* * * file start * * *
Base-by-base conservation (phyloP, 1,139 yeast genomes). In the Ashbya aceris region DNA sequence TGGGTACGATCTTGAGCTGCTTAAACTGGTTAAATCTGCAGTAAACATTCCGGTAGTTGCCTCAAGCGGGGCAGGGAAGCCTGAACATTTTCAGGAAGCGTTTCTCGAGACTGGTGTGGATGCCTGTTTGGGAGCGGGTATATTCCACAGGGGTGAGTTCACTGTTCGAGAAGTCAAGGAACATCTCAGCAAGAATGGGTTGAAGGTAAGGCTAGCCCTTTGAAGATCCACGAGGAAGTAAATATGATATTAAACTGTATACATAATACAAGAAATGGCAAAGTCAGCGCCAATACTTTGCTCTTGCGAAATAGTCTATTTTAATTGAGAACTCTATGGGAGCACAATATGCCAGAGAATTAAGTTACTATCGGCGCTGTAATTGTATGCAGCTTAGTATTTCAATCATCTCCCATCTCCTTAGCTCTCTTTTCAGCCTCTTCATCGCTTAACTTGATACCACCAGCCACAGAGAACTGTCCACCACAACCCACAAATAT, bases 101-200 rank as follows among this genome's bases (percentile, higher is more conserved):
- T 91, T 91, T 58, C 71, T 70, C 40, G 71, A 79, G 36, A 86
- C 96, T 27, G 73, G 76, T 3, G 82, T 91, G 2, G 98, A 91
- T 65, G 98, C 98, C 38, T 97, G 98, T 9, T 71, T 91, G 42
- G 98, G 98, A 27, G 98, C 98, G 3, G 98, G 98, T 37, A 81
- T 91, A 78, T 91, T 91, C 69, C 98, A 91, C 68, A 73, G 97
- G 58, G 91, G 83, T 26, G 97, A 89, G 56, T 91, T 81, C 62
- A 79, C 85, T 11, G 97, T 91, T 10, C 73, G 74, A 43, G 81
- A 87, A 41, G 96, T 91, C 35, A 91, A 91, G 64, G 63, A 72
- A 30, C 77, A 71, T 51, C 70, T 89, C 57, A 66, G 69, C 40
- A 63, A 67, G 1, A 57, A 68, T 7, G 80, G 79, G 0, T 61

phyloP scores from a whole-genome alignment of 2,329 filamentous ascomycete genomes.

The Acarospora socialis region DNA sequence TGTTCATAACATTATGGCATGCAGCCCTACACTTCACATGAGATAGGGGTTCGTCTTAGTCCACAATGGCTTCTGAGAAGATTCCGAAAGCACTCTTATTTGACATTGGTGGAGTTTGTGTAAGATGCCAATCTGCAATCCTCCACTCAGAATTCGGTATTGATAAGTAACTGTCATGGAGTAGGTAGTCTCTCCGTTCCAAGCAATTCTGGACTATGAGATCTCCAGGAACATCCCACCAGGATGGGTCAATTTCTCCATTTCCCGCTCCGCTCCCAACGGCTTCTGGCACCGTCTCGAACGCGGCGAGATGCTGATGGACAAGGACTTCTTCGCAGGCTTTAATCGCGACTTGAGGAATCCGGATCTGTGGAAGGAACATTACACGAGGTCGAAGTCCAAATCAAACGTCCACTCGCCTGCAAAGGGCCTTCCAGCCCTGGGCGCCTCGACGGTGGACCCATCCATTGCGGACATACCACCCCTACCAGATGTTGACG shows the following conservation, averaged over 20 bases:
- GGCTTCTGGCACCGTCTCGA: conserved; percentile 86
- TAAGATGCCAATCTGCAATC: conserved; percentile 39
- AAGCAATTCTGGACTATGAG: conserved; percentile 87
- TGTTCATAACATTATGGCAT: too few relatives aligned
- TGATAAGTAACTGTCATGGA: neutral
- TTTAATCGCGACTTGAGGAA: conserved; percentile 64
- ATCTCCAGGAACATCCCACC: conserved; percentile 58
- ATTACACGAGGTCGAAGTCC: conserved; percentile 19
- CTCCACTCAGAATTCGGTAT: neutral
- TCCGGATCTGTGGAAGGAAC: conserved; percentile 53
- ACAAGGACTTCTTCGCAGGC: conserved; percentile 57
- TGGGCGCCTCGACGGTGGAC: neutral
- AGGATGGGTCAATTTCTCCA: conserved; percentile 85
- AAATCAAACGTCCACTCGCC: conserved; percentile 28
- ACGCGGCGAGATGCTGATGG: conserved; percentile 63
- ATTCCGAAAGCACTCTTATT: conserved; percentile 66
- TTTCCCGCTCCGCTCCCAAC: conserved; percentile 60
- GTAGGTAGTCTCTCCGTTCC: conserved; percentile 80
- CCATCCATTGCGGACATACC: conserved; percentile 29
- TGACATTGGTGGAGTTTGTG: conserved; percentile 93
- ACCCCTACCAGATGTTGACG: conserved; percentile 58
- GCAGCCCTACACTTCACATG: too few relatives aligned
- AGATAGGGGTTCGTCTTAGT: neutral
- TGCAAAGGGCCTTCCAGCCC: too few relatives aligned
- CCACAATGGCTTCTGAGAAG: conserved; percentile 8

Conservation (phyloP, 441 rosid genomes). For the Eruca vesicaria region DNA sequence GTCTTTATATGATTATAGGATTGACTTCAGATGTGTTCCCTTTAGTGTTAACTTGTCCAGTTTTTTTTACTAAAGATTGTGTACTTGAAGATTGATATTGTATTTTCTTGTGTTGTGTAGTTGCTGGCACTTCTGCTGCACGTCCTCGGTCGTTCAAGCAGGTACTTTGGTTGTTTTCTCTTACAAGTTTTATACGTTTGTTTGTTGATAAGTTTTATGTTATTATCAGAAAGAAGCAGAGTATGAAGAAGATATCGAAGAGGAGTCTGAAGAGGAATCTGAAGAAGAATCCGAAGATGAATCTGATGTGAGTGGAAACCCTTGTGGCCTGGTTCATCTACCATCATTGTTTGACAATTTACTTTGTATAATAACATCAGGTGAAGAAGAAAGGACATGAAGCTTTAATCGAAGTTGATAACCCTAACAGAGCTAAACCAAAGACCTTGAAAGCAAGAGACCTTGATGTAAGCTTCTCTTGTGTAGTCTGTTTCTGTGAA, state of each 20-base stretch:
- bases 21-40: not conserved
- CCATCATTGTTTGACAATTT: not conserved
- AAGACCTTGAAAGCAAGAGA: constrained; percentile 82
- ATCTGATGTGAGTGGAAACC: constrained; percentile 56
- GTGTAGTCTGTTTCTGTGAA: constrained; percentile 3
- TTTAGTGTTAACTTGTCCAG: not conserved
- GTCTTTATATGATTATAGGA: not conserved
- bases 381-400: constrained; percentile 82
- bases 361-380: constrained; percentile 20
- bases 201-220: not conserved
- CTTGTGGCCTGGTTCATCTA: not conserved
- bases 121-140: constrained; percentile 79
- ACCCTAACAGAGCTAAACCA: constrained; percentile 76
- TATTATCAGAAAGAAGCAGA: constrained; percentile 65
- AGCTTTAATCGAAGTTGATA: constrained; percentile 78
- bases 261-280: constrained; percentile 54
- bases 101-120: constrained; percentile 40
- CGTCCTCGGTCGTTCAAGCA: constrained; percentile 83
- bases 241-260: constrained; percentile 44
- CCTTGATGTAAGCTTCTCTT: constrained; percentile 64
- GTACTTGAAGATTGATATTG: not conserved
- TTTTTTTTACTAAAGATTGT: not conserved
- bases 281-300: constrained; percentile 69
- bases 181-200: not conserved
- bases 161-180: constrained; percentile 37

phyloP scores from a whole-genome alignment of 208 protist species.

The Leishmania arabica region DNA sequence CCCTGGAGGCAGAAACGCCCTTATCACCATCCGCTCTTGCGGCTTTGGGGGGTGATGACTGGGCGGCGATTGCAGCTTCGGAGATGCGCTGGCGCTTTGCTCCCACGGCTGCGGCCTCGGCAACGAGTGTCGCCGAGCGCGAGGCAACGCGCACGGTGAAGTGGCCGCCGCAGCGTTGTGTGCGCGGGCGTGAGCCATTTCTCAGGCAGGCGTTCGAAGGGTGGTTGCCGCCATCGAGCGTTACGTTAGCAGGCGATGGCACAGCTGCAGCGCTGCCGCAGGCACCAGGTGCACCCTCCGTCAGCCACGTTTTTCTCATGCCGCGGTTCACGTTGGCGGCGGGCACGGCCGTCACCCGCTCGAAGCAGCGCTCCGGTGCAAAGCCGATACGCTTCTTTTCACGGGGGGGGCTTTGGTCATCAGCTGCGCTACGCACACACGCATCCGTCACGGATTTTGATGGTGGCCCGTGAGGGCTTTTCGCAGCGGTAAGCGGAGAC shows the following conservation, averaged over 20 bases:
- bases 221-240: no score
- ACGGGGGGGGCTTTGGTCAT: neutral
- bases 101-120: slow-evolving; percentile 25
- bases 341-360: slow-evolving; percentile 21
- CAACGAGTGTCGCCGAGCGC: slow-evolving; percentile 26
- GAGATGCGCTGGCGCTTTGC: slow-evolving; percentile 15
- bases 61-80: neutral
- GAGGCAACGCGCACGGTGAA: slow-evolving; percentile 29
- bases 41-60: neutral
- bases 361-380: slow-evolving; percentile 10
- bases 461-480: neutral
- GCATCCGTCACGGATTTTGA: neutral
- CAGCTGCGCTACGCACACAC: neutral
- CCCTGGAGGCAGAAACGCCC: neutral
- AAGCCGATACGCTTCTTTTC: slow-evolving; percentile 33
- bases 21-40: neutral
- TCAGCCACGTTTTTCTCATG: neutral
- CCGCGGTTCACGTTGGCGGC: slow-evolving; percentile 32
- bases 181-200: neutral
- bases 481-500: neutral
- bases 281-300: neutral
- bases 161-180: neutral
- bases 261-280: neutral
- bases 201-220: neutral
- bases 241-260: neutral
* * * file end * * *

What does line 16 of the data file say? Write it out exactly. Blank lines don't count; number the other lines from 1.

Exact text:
- AAGCAATTCTGGACTATGAG: conserved; percentile 87